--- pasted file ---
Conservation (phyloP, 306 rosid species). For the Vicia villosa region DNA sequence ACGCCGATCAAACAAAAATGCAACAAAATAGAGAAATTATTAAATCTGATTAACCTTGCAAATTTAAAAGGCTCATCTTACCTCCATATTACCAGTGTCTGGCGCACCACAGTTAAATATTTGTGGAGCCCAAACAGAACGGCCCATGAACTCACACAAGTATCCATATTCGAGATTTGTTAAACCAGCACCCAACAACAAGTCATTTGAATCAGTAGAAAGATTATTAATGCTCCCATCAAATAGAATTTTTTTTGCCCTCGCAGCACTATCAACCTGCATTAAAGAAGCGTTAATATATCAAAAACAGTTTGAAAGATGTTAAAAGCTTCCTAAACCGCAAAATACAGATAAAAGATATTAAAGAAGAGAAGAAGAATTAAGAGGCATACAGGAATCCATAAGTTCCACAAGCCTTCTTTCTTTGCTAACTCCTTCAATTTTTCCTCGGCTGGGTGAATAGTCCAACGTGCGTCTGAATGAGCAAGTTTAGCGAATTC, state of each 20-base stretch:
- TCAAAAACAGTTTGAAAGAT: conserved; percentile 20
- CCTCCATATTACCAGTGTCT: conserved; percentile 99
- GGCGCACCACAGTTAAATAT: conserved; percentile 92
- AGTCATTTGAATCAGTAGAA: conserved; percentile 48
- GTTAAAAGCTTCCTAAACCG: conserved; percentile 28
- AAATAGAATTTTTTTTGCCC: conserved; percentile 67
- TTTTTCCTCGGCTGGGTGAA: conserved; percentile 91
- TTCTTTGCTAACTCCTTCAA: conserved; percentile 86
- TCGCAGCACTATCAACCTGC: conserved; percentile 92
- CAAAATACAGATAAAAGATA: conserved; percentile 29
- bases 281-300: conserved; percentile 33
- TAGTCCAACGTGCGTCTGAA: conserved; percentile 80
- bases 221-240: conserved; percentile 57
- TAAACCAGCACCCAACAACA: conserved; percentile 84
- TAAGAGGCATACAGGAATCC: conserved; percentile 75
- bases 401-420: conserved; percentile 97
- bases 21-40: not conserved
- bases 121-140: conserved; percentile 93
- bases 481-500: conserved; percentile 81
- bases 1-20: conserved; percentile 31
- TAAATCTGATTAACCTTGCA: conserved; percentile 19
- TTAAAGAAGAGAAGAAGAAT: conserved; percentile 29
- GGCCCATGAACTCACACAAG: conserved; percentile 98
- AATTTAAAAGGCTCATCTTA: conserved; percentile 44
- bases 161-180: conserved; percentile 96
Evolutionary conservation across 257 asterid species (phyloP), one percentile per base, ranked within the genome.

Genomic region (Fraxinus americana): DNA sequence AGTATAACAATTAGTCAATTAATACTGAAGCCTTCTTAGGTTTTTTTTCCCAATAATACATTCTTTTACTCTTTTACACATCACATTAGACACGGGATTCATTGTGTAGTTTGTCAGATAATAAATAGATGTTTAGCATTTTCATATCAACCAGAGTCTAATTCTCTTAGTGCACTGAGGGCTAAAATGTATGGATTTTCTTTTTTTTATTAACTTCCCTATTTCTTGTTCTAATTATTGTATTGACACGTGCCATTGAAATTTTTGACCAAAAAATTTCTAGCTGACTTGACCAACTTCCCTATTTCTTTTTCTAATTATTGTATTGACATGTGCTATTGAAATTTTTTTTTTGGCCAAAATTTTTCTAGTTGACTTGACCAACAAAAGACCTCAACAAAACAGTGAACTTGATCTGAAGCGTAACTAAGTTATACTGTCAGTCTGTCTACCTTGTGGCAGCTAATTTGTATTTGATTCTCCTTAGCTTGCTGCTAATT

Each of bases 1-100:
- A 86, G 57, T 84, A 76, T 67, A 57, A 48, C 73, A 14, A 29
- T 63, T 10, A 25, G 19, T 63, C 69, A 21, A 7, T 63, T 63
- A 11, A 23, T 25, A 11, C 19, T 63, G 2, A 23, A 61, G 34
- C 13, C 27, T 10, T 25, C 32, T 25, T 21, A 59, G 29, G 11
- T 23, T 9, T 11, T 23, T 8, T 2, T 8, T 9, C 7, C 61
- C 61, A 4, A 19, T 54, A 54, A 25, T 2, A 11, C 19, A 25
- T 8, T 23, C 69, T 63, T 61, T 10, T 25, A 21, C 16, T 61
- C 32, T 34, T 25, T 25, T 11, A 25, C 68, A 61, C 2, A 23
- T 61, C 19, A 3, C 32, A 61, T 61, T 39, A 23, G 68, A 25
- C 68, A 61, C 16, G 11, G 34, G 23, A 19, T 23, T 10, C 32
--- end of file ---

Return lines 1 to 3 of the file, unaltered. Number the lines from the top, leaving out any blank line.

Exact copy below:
Conservation (phyloP, 306 rosid species). For the Vicia villosa region DNA sequence ACGCCGATCAAACAAAAATGCAACAAAATAGAGAAATTATTAAATCTGATTAACCTTGCAAATTTAAAAGGCTCATCTTACCTCCATATTACCAGTGTCTGGCGCACCACAGTTAAATATTTGTGGAGCCCAAACAGAACGGCCCATGAACTCACACAAGTATCCATATTCGAGATTTGTTAAACCAGCACCCAACAACAAGTCATTTGAATCAGTAGAAAGATTATTAATGCTCCCATCAAATAGAATTTTTTTTGCCCTCGCAGCACTATCAACCTGCATTAAAGAAGCGTTAATATATCAAAAACAGTTTGAAAGATGTTAAAAGCTTCCTAAACCGCAAAATACAGATAAAAGATATTAAAGAAGAGAAGAAGAATTAAGAGGCATACAGGAATCCATAAGTTCCACAAGCCTTCTTTCTTTGCTAACTCCTTCAATTTTTCCTCGGCTGGGTGAATAGTCCAACGTGCGTCTGAATGAGCAAGTTTAGCGAATTC, state of each 20-base stretch:
- TCAAAAACAGTTTGAAAGAT: conserved; percentile 20
- CCTCCATATTACCAGTGTCT: conserved; percentile 99